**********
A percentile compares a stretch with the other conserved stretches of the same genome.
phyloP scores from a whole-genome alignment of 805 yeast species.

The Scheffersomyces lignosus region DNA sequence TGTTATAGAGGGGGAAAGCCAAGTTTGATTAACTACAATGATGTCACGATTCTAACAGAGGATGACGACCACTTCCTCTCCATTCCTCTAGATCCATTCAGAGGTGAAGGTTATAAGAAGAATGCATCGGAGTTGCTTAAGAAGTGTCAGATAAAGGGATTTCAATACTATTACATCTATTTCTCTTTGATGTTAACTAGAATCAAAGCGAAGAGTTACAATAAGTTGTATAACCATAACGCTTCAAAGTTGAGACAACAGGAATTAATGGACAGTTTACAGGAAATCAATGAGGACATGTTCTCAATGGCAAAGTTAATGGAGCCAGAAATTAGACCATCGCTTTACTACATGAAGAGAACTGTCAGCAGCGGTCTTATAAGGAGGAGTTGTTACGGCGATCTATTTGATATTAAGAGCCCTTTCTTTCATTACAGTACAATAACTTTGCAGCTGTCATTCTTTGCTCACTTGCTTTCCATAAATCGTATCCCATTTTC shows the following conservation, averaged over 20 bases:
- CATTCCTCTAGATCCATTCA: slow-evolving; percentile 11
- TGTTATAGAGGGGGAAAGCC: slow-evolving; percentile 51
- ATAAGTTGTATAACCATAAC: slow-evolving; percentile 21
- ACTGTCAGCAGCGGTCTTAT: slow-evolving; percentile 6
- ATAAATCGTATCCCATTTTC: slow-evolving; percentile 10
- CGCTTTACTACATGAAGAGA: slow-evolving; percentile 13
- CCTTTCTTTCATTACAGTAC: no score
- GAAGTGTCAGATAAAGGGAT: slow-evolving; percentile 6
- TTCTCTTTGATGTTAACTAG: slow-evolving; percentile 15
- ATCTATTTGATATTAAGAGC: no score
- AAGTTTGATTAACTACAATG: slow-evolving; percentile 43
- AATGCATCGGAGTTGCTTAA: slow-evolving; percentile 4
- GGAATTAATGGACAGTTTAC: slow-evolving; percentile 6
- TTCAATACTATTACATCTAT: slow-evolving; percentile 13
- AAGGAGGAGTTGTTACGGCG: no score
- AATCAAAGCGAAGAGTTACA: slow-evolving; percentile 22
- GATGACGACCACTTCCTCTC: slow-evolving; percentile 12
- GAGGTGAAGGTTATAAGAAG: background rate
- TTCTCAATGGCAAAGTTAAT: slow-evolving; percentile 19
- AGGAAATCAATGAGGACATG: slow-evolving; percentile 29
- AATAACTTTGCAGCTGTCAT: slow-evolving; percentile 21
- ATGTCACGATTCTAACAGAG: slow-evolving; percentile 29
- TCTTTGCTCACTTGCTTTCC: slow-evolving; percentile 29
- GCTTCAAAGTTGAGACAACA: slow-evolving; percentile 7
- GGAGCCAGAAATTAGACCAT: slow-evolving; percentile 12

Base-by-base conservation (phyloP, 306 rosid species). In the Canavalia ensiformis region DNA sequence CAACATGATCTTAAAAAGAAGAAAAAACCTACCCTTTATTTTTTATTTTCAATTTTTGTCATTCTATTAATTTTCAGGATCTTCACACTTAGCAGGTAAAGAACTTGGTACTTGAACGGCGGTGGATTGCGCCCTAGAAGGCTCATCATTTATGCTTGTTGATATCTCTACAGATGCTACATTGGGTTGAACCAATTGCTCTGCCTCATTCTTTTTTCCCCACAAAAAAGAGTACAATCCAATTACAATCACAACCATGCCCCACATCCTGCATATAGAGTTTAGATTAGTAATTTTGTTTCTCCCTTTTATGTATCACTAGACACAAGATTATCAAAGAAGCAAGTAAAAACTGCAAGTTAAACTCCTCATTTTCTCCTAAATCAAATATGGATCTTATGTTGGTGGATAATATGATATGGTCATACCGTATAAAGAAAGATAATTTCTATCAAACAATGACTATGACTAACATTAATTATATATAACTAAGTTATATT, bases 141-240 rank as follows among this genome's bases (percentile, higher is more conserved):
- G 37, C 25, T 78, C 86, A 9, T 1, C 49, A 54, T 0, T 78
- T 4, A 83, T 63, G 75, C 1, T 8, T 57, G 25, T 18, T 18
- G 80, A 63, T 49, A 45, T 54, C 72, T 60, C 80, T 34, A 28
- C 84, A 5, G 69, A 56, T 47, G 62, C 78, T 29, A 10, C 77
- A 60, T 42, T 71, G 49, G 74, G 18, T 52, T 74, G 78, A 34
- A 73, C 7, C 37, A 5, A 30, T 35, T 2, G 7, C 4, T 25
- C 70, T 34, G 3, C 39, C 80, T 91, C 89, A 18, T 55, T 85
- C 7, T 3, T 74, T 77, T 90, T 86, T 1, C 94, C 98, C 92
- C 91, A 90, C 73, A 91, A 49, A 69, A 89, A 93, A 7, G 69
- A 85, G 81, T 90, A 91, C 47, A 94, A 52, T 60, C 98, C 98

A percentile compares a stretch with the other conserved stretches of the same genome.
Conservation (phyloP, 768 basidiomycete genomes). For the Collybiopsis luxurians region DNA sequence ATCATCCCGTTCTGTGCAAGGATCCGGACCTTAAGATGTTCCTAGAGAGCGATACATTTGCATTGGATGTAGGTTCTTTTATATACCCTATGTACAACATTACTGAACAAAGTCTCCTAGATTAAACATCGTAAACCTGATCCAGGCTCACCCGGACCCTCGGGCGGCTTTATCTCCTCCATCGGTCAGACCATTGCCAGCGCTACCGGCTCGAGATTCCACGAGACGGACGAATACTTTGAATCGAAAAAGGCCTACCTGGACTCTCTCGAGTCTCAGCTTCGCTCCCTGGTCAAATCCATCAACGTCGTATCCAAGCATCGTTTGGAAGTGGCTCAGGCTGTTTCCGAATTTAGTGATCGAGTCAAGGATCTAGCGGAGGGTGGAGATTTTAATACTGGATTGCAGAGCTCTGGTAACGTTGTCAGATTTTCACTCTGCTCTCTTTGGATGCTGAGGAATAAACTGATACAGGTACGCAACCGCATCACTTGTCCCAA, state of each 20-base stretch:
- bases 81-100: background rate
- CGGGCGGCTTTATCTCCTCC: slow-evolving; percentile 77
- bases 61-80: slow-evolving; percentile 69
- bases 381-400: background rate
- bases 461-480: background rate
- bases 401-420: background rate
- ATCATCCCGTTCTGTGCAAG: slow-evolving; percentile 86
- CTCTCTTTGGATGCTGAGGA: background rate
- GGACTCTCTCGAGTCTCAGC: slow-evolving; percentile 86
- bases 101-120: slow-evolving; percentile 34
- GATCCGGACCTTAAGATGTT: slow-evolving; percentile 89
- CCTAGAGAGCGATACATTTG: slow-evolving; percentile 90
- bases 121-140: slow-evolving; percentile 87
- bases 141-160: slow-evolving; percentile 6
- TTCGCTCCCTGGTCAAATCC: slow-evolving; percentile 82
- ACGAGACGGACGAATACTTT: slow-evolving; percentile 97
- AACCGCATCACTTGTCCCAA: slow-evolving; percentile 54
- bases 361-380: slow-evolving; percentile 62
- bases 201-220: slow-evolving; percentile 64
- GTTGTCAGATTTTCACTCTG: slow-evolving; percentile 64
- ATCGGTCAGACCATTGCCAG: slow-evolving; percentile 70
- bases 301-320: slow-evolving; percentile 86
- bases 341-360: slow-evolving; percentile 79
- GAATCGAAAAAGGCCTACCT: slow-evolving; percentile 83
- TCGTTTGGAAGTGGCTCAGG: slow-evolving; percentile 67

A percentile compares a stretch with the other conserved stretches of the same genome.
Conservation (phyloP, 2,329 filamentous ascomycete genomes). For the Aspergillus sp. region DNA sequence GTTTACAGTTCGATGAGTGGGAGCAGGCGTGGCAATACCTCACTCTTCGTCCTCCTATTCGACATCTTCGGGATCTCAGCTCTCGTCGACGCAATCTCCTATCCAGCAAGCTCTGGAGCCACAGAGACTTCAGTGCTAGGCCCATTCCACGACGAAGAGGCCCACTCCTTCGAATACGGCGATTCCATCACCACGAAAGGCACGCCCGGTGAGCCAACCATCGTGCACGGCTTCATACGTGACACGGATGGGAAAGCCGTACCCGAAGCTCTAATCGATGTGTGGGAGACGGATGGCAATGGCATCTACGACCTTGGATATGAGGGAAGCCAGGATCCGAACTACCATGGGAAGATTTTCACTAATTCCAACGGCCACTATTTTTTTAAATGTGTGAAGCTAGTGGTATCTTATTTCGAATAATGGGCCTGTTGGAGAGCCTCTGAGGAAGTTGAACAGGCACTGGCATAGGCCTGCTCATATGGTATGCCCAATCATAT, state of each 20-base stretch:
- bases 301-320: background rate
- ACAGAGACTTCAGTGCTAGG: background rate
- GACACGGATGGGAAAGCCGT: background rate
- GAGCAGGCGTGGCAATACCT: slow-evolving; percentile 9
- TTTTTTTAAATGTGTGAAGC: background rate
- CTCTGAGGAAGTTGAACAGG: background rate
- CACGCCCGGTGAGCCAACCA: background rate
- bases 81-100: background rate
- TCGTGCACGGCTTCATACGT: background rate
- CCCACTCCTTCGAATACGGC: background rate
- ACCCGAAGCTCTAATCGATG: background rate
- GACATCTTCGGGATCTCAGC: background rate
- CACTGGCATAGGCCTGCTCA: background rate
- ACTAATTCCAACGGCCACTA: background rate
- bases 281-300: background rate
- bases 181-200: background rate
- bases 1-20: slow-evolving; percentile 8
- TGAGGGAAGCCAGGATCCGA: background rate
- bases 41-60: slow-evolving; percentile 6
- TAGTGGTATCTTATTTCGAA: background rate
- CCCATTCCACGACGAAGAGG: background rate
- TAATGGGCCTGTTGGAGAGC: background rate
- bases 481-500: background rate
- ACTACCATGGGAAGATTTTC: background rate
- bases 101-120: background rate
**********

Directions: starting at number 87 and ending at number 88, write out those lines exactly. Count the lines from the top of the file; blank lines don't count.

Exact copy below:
- bases 41-60: slow-evolving; percentile 6
- TAGTGGTATCTTATTTCGAA: background rate